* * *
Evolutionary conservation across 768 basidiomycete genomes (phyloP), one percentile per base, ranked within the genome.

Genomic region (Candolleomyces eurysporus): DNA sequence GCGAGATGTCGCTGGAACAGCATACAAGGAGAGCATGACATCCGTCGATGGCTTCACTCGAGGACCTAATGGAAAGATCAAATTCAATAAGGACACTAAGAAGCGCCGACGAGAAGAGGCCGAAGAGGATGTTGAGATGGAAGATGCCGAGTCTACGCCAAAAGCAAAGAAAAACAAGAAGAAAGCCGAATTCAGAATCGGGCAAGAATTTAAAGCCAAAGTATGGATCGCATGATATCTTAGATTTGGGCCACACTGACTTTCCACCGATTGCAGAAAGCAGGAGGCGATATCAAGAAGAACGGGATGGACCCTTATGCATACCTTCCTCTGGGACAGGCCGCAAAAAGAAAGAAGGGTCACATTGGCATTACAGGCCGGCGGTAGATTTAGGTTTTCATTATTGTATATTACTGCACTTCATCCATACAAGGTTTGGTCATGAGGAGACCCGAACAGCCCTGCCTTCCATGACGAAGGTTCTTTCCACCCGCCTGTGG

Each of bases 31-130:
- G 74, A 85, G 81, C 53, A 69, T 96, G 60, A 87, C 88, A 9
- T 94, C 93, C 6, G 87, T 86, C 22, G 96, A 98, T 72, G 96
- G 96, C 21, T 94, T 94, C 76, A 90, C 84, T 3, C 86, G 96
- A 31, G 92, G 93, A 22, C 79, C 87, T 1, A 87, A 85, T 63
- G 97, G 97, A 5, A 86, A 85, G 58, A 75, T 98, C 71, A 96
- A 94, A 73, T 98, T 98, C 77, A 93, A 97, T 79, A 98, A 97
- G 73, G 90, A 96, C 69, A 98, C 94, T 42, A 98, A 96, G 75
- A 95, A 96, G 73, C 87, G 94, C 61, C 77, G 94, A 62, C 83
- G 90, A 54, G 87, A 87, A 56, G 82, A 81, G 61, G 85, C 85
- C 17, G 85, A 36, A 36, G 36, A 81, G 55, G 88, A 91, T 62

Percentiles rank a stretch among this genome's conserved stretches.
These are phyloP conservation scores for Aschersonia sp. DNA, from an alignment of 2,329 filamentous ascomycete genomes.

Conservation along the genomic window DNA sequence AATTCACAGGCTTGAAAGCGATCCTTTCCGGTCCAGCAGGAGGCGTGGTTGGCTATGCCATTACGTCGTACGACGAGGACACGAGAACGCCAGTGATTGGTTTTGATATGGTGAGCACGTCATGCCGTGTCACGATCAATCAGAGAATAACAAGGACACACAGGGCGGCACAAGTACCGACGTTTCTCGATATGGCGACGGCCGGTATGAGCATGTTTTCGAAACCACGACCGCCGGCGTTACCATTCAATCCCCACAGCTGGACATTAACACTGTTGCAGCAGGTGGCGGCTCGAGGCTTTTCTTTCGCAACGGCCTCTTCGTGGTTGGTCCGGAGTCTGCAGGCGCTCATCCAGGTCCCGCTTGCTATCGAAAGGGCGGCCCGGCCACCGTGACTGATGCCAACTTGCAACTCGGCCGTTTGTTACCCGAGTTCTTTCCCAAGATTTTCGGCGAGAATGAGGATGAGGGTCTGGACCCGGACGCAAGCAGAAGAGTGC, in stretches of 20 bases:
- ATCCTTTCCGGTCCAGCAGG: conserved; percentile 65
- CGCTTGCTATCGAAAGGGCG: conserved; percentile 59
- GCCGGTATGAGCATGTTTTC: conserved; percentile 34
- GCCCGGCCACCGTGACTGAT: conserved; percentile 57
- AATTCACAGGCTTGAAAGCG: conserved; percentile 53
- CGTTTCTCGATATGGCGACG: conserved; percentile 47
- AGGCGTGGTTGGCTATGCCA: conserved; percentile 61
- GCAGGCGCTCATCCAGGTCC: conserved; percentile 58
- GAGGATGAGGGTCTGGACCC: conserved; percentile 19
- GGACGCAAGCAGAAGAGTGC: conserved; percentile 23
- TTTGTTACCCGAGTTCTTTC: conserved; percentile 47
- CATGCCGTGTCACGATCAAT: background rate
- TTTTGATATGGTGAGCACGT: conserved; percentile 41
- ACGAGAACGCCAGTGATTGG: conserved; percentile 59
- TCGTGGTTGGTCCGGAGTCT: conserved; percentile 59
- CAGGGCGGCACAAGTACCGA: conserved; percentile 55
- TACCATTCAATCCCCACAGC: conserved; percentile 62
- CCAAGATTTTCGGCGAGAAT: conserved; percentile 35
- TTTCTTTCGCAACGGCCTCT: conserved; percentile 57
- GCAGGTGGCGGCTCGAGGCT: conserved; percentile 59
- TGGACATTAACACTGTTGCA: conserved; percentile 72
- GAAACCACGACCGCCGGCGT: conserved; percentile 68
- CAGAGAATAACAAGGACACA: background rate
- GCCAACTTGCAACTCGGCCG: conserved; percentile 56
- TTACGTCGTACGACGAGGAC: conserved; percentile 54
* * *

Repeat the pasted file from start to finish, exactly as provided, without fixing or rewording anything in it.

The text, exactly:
Evolutionary conservation across 768 basidiomycete genomes (phyloP), one percentile per base, ranked within the genome.

Genomic region (Candolleomyces eurysporus): DNA sequence GCGAGATGTCGCTGGAACAGCATACAAGGAGAGCATGACATCCGTCGATGGCTTCACTCGAGGACCTAATGGAAAGATCAAATTCAATAAGGACACTAAGAAGCGCCGACGAGAAGAGGCCGAAGAGGATGTTGAGATGGAAGATGCCGAGTCTACGCCAAAAGCAAAGAAAAACAAGAAGAAAGCCGAATTCAGAATCGGGCAAGAATTTAAAGCCAAAGTATGGATCGCATGATATCTTAGATTTGGGCCACACTGACTTTCCACCGATTGCAGAAAGCAGGAGGCGATATCAAGAAGAACGGGATGGACCCTTATGCATACCTTCCTCTGGGACAGGCCGCAAAAAGAAAGAAGGGTCACATTGGCATTACAGGCCGGCGGTAGATTTAGGTTTTCATTATTGTATATTACTGCACTTCATCCATACAAGGTTTGGTCATGAGGAGACCCGAACAGCCCTGCCTTCCATGACGAAGGTTCTTTCCACCCGCCTGTGG

Each of bases 31-130:
- G 74, A 85, G 81, C 53, A 69, T 96, G 60, A 87, C 88, A 9
- T 94, C 93, C 6, G 87, T 86, C 22, G 96, A 98, T 72, G 96
- G 96, C 21, T 94, T 94, C 76, A 90, C 84, T 3, C 86, G 96
- A 31, G 92, G 93, A 22, C 79, C 87, T 1, A 87, A 85, T 63
- G 97, G 97, A 5, A 86, A 85, G 58, A 75, T 98, C 71, A 96
- A 94, A 73, T 98, T 98, C 77, A 93, A 97, T 79, A 98, A 97
- G 73, G 90, A 96, C 69, A 98, C 94, T 42, A 98, A 96, G 75
- A 95, A 96, G 73, C 87, G 94, C 61, C 77, G 94, A 62, C 83
- G 90, A 54, G 87, A 87, A 56, G 82, A 81, G 61, G 85, C 85
- C 17, G 85, A 36, A 36, G 36, A 81, G 55, G 88, A 91, T 62

Percentiles rank a stretch among this genome's conserved stretches.
These are phyloP conservation scores for Aschersonia sp. DNA, from an alignment of 2,329 filamentous ascomycete genomes.

Conservation along the genomic window DNA sequence AATTCACAGGCTTGAAAGCGATCCTTTCCGGTCCAGCAGGAGGCGTGGTTGGCTATGCCATTACGTCGTACGACGAGGACACGAGAACGCCAGTGATTGGTTTTGATATGGTGAGCACGTCATGCCGTGTCACGATCAATCAGAGAATAACAAGGACACACAGGGCGGCACAAGTACCGACGTTTCTCGATATGGCGACGGCCGGTATGAGCATGTTTTCGAAACCACGACCGCCGGCGTTACCATTCAATCCCCACAGCTGGACATTAACACTGTTGCAGCAGGTGGCGGCTCGAGGCTTTTCTTTCGCAACGGCCTCTTCGTGGTTGGTCCGGAGTCTGCAGGCGCTCATCCAGGTCCCGCTTGCTATCGAAAGGGCGGCCCGGCCACCGTGACTGATGCCAACTTGCAACTCGGCCGTTTGTTACCCGAGTTCTTTCCCAAGATTTTCGGCGAGAATGAGGATGAGGGTCTGGACCCGGACGCAAGCAGAAGAGTGC, in stretches of 20 bases:
- ATCCTTTCCGGTCCAGCAGG: conserved; percentile 65
- CGCTTGCTATCGAAAGGGCG: conserved; percentile 59
- GCCGGTATGAGCATGTTTTC: conserved; percentile 34
- GCCCGGCCACCGTGACTGAT: conserved; percentile 57
- AATTCACAGGCTTGAAAGCG: conserved; percentile 53
- CGTTTCTCGATATGGCGACG: conserved; percentile 47
- AGGCGTGGTTGGCTATGCCA: conserved; percentile 61
- GCAGGCGCTCATCCAGGTCC: conserved; percentile 58
- GAGGATGAGGGTCTGGACCC: conserved; percentile 19
- GGACGCAAGCAGAAGAGTGC: conserved; percentile 23
- TTTGTTACCCGAGTTCTTTC: conserved; percentile 47
- CATGCCGTGTCACGATCAAT: background rate
- TTTTGATATGGTGAGCACGT: conserved; percentile 41
- ACGAGAACGCCAGTGATTGG: conserved; percentile 59
- TCGTGGTTGGTCCGGAGTCT: conserved; percentile 59
- CAGGGCGGCACAAGTACCGA: conserved; percentile 55
- TACCATTCAATCCCCACAGC: conserved; percentile 62
- CCAAGATTTTCGGCGAGAAT: conserved; percentile 35
- TTTCTTTCGCAACGGCCTCT: conserved; percentile 57
- GCAGGTGGCGGCTCGAGGCT: conserved; percentile 59
- TGGACATTAACACTGTTGCA: conserved; percentile 72
- GAAACCACGACCGCCGGCGT: conserved; percentile 68
- CAGAGAATAACAAGGACACA: background rate
- GCCAACTTGCAACTCGGCCG: conserved; percentile 56
- TTACGTCGTACGACGAGGAC: conserved; percentile 54